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dcyphr | Achieving Health Equity: Closing The Gaps In Health Care Disparities, Interventions, And Research

Abstract

Though we are aware of the lower quality and access to healthcare of minority, rural, and impoverished individuals, the problem persists. This study discusses the gaps of knowledge and communication that keep these populations from getting healthcare. This study also recommends how to improve current healthcare access programs.


Introduction

There is a known need to minimize health care disparities between majority groups and racial/ethnic  minorities, rural residents, and low income adults. There is a lower level of care for these groups, notably in cardiovascular issues and cancer which are leading causes of death in the US. Even though here have been some programs put into place to provide better care to minority groups, we have not seen much improvement at the national level. This article discusses some aspects of health care disparity that existing plans do not address, and offers some programs by the Center for Population Health and Health Disparities that do account for the missing aspects. This article uses a model from Edwin Fisher to explore intervention targets and the key outcomes of the program.


Interventions Targeting Disparities

There are four levels of factors that influence health care. Level 1 is individual patient factors; level 2 is family, friends, and social support factors; level 3 is provider and organizational factors; and level 4 is policy and community factors. Models that intervene at multiple levels are more likely to help the situation than models that only target one of the levels.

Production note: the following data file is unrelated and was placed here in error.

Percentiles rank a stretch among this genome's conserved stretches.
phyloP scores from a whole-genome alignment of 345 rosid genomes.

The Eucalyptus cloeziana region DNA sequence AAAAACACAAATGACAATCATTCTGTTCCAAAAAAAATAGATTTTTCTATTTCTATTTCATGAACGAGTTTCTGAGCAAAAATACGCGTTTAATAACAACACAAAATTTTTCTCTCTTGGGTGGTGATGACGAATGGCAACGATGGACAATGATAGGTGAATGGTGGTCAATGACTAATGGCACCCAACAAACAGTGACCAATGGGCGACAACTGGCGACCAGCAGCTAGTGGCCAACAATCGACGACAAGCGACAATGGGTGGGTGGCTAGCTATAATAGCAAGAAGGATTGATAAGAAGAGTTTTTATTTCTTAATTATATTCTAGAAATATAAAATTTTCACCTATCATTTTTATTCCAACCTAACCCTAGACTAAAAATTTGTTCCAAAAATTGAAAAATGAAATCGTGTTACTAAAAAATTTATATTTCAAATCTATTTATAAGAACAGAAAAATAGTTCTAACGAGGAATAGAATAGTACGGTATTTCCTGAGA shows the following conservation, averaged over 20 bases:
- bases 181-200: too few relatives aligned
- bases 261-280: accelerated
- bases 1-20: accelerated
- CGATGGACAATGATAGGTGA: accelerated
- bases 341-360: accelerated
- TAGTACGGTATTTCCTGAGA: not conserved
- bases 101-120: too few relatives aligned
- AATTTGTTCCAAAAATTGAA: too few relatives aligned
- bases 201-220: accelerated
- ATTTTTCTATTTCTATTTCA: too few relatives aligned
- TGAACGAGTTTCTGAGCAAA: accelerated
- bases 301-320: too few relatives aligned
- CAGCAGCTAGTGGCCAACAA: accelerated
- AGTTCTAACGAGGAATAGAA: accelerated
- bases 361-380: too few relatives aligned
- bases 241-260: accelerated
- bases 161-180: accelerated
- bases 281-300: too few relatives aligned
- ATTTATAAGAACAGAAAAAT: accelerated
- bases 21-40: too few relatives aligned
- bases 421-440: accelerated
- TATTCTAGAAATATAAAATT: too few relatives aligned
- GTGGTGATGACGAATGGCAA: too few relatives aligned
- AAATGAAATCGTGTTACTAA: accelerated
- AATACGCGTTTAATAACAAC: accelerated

Critical Gaps in Knowledge and Translation

Based on previous research, the study has identified 15 knowledge and translation gaps that can be categorized into the four levels mentioned earlier. Understanding these gaps could be the key to attaining health equity.


All Model Levels

Some critical gaps are present between all four levels of the model. Research can be done to compare programs that may target multiple areas (like patient education, provider communication skills, and health system staffing) to programs that target one area (patient education alone). We also need to do research on the benefit of attempting to universally help under-served populations versus the benefit of targeting specific barriers of a certain under-served population. This research must be successful in real world practice as well.


Specific Levels

Some gaps are between two specific levels of the model. For example, we see a critical gap between policy and community (level 4) and organization and provider (level 3): there should be a stronger link between health care systems and the communities they serve. 

At the organization and provider level (level 3), there are 5 critical gaps. There is a need to address the patient’s entire span of care, including prevention, primary care, specialty care, hospitalization, and post-discharge treatment. Also, the gaps of this level require us to consider how a team could benefit care, how to better use health technology, improving health worker’s communication and cultural competence skills, and to shift the focus of healthcare leaders to equity for their communities.

At the friends, family, and social support level (level 2), the gap is to better understand cultural decision making and increasing social networks.

At the individual patient level (level 1), there are important gaps. The needs are to study less commonly studied populations, increase access to treatments adherence and medication access, and ensure these changes to healthcare are successful long term.


Addressing These Gaps and Advancing Health Equity

Reducing Disparities in Cardiovascular Disease Care